Another week, another information packed newsletter from Diabetes in Control. If you have any reason to be interested in blood sugar control (that is, if you are alive and plan to be for a while), I highly recommend you sign up for their newsletter. I can’t highlight on this blog all that they publish that is important, or I would be posting little else.
There are many items in this week’s newsletter worth your attention. LINK – this week’s newsletter is #649, if you need to search for it.
One is a report of a study, this time done in Sweden, that looked at 5 year outcomes among patients with inadequately controlled diabetes whose HgA1c improved versus those for whom it didn’t improve or worsened. It is important to note that this is a correlation study – there would be some other factors in the mix as to why some people’s HgA1c improved and others didn’t. Trouble is, we can’t do a causation study, as you can’t with-hold treatment from people
“Patients who had suboptimal glycemic control and reduced their HbA1c value by slightly less than 1% were 50% less likely to die within 5 years than were patients whose HbA1c did not improve….”
“After adjusting for baseline risk factors and treatment changes during the study period, patients whose HbA1c decreased were half as likely to develop cardiovascular or coronary heart disease as were those whose levels increased. They were also 33% less likely to experience fatal cardiovascular disease and 41% less likely to die from any cause than were those in the poorly controlled group. All of these differences were statistically significant.”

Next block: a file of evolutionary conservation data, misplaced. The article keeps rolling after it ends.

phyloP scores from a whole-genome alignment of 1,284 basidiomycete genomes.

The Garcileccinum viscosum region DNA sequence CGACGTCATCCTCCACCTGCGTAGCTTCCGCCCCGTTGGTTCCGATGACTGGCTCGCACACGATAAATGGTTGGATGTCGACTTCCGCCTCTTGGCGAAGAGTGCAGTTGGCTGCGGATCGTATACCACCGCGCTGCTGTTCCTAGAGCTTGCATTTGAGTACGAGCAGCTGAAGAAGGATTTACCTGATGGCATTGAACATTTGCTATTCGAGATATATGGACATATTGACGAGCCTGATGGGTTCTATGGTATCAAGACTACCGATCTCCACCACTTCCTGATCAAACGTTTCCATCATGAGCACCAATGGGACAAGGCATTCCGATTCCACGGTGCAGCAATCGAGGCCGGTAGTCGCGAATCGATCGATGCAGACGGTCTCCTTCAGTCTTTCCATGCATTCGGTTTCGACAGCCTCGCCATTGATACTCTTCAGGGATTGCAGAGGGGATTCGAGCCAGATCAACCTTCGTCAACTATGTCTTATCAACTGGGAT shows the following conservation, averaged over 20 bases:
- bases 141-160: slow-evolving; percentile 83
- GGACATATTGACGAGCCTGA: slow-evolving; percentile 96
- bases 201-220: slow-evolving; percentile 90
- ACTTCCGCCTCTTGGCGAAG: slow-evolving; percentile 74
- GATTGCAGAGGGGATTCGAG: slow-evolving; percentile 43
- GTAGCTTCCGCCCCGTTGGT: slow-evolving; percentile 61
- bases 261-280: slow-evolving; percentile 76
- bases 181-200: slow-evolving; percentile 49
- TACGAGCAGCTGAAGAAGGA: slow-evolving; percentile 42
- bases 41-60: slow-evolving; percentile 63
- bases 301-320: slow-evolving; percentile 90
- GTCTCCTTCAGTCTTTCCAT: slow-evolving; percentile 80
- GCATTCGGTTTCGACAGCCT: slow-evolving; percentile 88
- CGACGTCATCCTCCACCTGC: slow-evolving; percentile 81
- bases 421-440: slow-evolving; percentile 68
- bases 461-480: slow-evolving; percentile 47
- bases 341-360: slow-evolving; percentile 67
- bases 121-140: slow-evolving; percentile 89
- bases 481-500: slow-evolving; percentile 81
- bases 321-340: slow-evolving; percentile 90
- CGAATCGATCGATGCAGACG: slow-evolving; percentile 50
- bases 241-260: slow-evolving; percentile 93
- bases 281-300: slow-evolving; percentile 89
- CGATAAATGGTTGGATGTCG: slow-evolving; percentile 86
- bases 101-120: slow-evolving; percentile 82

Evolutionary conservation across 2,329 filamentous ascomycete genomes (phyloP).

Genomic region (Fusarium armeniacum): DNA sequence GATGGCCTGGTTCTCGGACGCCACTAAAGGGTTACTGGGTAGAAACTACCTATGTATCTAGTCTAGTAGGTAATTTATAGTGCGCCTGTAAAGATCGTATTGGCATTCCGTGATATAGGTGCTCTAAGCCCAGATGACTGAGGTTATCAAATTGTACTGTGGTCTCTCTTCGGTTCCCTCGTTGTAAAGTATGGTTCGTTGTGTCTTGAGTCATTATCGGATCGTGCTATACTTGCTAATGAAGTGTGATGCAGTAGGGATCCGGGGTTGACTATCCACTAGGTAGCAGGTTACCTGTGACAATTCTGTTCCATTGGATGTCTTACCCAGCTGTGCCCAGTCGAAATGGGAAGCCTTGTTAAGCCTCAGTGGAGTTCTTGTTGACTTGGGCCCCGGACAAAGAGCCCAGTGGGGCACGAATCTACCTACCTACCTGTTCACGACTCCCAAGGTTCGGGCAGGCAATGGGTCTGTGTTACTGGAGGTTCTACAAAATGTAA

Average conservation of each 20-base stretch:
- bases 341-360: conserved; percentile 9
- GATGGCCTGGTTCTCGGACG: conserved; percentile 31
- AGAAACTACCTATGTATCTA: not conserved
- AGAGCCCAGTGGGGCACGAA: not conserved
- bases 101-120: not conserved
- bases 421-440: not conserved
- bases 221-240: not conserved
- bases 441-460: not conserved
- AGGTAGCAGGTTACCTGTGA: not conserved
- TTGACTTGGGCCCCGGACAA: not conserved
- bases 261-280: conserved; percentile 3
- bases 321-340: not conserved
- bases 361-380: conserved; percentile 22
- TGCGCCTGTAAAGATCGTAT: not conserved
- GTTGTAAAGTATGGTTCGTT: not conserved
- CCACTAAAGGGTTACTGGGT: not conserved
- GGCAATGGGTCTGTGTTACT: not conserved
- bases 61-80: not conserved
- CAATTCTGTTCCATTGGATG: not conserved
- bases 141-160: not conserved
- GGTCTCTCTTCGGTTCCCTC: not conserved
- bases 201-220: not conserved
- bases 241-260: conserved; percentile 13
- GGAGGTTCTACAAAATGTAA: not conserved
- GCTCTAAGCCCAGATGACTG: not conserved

“We must make an effort to identify patients who don’t respond to diabetes medications earlier.”
Test, test and target. Even small improvements can mean big benefits. Do you know where your post-meal glucose values go? Blood glucose test kits are not expensive. Don’t wait for your fasting blood sugar to go up before you take action.
Compare these results to the results from studies targeting how closely diabetic subjects followed the researcher’s versions of good lifestyle habits. What works is “the facts, ma’am” – test you glucose, set post-meal targets and keep tweaking and trying. The winning strategy is to find out what really works for you by watching your personal responses.
Consider the dismal outcome recently reported for the Look AHEAD trial, which went for 11 years and cost $220 million, which focused on achieving weight loss and found NO benefit in terms of reduction of heart attacks or strokes in people with diabetes.
Washington Post article on the results – LINK
Analysis of the results that is more informative – from Tom Naughton LINK
Extensive resources can be found on the web sites listed in the sidebar under “Blood Sugar Health”.